Temple University’s Prescription Drug Abuse Policy System program has created an interactive map of each state’s Good Samaritan laws. The variation noted above is made all the more striking when overlaid upon a map of the United States. For example, only 18 states have codified factoring in a Good Samaritan call into sentencing mitigation for those arrested on other charges. The National Conference of State Legislatures notes that some states, including Missouri, “specify that immunity for covered offenses is not ground for suppression of evidence of other crimes.” It is important for citizens who may be affected by these laws to recognize this variation across states, as behavior that may be protected in one state might not be protected in a neighboring state. 

The opioid crisis in the United States took years to develop. Pharmaceutical companies and large retailers helped to drive demand for these synthetic drugs without regard to potential consequences. Evidence suggests that pharmaceutical companies downplayed the strength of these drugs, and thus the dangers of addiction to them, to doctors and the public in an effort to increase their profits. 

After being positioned by big business as a class of wonder drugs that would lead to less addiction, it has been suggested that increased opioid use has been a direct pipeline to the use of illegal and even more dangerous opiates like heroin. When people no longer have easy access to prescription opioids, they may turn to illegal drugs to continue their use. And even if users believe they are purchasing pharmaceutical-grade drugs, they may in fact be counterfeit and possibly adulterated with far more powerful drugs like fentanyl. 

Further, our nation’s punishment-focused criminal-legal system has often exacerbated rather than solved the street-level problems caused by decisions in board rooms. Some newly-enacted or revised drug-induced homicide laws work at cross-purposes with expansions of Good Samaritan laws. Currently twenty states have drug-induced homicide or manslaughter laws that may lead to arrest and prosecution for providing drugs that eventually caused an overdose-related death. More states are considering their adoption. Reform advocates have argued that this approach has little deterrent effect. In a comment to the Associated Press, Lindsay LaSalle, director of public health law and policy for the Drug Policy Alliance said, “Supply-side tactics really haven’t been proven to work over the past five decades they’ve been implemented…I think the focus needs to be on the demand.” Some of these laws, recently adopted or not, contain harsh mandatory minimum sentences that in effect cancel out the Good Samaritan laws mentioned above.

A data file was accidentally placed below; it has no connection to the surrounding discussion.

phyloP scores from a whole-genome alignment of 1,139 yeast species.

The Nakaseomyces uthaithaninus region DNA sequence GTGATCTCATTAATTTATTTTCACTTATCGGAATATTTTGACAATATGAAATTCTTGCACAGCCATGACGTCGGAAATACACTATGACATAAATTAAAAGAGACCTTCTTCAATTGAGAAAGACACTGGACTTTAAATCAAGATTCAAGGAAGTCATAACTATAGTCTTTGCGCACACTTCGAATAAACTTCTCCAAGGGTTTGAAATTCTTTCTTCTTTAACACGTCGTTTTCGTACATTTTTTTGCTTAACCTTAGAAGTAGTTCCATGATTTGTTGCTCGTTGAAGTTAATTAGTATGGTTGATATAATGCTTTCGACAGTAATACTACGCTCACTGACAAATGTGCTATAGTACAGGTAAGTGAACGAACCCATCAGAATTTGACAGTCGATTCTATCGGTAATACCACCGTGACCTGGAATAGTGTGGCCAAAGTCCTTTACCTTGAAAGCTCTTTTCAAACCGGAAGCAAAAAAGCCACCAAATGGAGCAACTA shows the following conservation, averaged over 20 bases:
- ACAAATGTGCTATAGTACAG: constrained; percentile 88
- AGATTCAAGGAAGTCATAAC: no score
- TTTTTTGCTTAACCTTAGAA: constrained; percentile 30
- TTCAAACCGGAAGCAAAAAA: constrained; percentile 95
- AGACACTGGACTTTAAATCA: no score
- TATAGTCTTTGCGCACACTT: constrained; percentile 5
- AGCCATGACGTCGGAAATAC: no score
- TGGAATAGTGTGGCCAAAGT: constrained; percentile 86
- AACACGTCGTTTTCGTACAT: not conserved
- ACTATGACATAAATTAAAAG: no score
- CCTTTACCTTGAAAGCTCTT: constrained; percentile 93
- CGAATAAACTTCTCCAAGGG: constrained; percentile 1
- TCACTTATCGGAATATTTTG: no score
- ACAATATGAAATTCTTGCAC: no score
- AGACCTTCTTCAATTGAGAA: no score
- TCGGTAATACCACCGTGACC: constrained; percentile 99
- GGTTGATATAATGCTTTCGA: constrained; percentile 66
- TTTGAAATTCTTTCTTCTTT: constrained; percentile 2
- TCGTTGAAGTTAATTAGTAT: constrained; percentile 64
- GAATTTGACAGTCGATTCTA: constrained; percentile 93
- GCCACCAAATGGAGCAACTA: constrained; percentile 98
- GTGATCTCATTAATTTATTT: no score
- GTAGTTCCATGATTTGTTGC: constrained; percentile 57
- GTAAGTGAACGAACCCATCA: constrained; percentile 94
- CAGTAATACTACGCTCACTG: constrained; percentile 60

Likewise, opposition to expanded access to naloxone, a drug that can reverse opiate overdoses, has been largely based on evidence-free claims.  Also known by its brand name Narcan, naloxone has been instrumental in preventing overdose deaths for decades and its use is simple enough for it to be administered by lay people without medical training. Many states have already recognized the importance of providing access to the drug, including the state of Missouri. At the same time Missouri updated its Good Samaritan law, the Department of Health and Senior Services also issued a standing order for the drug; this makes the drug accessible to the general public without a doctor’s prescription. 

It is clear that the opioid crisis will not solve itself. Thousands of lives have been lost, and thousands more lives have ruined by the wreckage of misguided anti-drug policies.  Common sense reforms like Missouri’s expansion of its good Samaritan laws, or the issuing of standing orders at pharmacies for live-saving medicines like naloxone, can help to ease these burdens on individuals and society.